Maybe Mongolian will be the first language that Duolingo adds for Chinese speakers first (the way it added Catalan and Guarani for Spanish speakers first)? That would be especially useful for any Chinese-Mongolian people who do speak Chinese but don't already speak Mongolian. :)

4 weeks ago

https://www.duolingo.com/WillowsofXihu
WillowsofXihu
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I'd take a Chinese-Mongolian course any day! especially since it would raise the chances of other Mongolian courses being created.

3 weeks ago

https://www.duolingo.com/phopkins1
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You left out the constructed family of languages klingon and high valyrian

and to that I would hope someday someone would add a language for the Great Gazoo, from the planet Zetox with voice by Harvey Korman, who made appearances on the flintstones in the 60s.

4 weeks ago

https://www.duolingo.com/JPRasmussen
JPRasmussen
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1 lingot for Gazoo, 9 for the details.

4 weeks ago

https://www.duolingo.com/redkeel
redkeel
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I'd love to see Sindarin or Quenya, even though I know the Tolkien estate is unlikely to authorise it AND these languages (especially Sindarin) never really reached a canonic final form.

4 weeks ago

https://www.duolingo.com/phopkins1
phopkins1
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Maybe someone artistic could draw a duolingo tree with all these branches and connections???

Could have all the language familues and but make Duo languages pop with color or something?

4 weeks ago

https://www.duolingo.com/zanzaboonda
zanzaboonda
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I would love to see this!

4 weeks ago

https://www.duolingo.com/WillowsofXihu
WillowsofXihu
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On my to-do list...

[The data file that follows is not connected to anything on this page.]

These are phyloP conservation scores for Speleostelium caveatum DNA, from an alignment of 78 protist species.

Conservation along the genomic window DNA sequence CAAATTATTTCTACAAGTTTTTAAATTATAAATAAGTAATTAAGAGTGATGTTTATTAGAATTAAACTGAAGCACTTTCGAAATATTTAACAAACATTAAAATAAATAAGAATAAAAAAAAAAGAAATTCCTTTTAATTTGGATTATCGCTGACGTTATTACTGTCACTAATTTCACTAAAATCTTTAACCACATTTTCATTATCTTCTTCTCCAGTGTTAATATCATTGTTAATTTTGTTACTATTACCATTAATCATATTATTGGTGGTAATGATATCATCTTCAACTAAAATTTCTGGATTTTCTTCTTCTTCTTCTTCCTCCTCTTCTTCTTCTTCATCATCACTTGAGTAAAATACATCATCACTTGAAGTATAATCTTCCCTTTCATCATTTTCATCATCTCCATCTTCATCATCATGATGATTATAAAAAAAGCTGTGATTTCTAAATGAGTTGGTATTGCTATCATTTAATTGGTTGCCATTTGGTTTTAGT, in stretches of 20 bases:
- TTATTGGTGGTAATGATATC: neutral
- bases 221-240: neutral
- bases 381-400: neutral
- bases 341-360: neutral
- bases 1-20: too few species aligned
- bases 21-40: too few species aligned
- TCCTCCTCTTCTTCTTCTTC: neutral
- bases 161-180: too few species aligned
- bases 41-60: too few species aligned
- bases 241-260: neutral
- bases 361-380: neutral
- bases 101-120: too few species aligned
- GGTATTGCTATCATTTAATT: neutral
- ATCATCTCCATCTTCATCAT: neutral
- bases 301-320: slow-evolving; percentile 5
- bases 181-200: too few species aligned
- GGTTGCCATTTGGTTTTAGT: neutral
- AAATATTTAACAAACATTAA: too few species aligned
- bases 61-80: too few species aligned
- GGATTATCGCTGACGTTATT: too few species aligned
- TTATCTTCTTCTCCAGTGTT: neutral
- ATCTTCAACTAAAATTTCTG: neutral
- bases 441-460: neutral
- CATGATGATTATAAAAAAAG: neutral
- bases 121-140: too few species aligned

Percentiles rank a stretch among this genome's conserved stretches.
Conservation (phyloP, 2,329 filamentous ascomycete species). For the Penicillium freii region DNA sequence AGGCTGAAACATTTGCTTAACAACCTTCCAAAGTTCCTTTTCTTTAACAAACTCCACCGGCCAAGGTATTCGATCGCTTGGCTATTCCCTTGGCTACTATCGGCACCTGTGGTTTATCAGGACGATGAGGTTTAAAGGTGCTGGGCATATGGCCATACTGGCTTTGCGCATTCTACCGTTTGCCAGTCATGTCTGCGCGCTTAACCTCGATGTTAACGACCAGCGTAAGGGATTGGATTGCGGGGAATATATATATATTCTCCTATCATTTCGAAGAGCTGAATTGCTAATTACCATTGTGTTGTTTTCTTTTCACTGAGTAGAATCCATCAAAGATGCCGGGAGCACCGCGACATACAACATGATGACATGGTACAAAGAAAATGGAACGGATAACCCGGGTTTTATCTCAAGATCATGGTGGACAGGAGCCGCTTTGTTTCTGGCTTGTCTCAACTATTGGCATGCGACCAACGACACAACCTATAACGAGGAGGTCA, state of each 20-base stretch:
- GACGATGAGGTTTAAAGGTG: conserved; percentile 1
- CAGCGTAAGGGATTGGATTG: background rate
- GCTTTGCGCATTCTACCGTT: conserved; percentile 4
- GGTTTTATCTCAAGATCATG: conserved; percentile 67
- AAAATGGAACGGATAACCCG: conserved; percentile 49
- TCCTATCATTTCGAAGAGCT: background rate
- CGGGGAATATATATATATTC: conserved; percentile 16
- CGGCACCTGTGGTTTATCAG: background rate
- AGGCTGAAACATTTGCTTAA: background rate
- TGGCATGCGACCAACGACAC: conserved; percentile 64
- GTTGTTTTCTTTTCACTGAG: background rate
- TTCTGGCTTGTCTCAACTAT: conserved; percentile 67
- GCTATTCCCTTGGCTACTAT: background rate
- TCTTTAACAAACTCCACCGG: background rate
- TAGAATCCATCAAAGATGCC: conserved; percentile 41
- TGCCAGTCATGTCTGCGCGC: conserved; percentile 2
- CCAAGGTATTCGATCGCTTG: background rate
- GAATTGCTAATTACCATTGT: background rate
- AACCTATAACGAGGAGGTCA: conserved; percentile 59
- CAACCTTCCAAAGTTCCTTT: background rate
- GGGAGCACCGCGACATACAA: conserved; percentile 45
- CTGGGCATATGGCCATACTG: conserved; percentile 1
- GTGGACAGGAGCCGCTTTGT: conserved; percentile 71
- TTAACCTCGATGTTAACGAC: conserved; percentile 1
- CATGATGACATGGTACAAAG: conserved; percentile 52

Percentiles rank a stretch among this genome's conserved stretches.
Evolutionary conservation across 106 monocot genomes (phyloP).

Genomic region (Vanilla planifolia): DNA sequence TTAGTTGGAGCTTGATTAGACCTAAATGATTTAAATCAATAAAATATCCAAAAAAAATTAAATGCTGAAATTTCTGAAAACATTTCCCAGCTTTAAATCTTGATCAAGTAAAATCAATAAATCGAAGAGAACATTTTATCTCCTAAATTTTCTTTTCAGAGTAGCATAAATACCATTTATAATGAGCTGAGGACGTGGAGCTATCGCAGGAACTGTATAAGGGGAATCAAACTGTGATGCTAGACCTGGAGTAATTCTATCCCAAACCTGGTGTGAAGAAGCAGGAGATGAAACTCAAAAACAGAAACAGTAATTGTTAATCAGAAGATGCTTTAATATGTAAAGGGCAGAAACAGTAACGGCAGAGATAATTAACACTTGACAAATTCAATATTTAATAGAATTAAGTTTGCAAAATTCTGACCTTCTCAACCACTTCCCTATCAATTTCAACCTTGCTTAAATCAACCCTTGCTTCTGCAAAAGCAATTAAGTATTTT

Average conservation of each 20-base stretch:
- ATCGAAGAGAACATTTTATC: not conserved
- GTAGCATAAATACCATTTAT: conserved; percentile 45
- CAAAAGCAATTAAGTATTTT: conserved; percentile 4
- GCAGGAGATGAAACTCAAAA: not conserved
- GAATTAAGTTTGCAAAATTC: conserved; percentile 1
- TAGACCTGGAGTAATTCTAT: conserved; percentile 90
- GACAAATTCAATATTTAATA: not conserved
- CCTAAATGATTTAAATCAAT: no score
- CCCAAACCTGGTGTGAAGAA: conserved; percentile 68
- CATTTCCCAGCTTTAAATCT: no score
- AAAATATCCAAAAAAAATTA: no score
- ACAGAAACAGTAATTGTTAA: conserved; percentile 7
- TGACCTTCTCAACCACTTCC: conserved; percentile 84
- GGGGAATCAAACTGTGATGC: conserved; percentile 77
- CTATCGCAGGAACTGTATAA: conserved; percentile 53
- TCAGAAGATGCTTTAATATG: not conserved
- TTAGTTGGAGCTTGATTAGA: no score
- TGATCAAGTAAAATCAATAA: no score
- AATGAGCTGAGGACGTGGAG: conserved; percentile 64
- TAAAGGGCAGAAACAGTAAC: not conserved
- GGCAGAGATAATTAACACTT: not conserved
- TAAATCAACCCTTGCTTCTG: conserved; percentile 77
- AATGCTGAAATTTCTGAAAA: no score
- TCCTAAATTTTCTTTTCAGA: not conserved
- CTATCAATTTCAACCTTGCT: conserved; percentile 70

3 weeks ago

https://www.duolingo.com/MissSpells
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Mango languages has many of these https://mangolanguages.com/libraries/available-languages/. If you have a library account (at least in Canada and the states) there is a good chance you can use it for free.

4 weeks ago

https://www.duolingo.com/juliasb.

I would love to see my native language, Serbian, on the list. Even though it is an Indo-European language, it is so beautiful, and also one of the only truly phonetic languages out there.

4 weeks ago

https://www.duolingo.com/AtomClark
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The South Slavic branch is not yet represented. The problem is how to represent it. Serbian is the largest language in the branch however it might cause controversy as Croatian and Bosnian are very similar. I think it would make sense to just have a Serbo-Croatian course however not everyone would approve. Bulgarian is the largest uncontroversial one.

4 weeks ago

https://www.duolingo.com/veganpizzaqueen

I would love to see Icelandic available someday, I know only a few hundred thousand people speak it but I'd still love to learn. And Finnish, of course.

4 weeks ago

https://www.duolingo.com/Frivalry
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Thank you AC and interlocutors for making my nerdy linguistic evening! If I might further break down the list of 20 Indo-European languages taught, the better to consider them in sets of similar or closely related ones (which is how I, for one, like to study those and other languages):

I. Romance (6): Spanish, French, Italian, Portuguese, Romanian, Catalan

II. Germanic (6): English, German, Dutch, Swedish, Norwegian, Danish

III. Slavic (4): East (2): Russian, Ukrainian; West (2): Polish, Czech

IV. Celtic (2): Irish, Welsh

V. Indic: Hindi

VI. Greek

Tidy lists aside, perhaps some languages or dialects can be considered as really belonging to more than one linguistic family (for instance, Hawaiian Pidgin or the aforementioned Maltese). At any rate, languages also have to be looked at in geo-cultural context, arguably; e.g., the Uralic Finnish in its sense of place as a Scandinavian language (or, as Hungary's Mr. Orban would have it, Magyar as a Western Christian one).

4 weeks ago

https://www.duolingo.com/AtomClark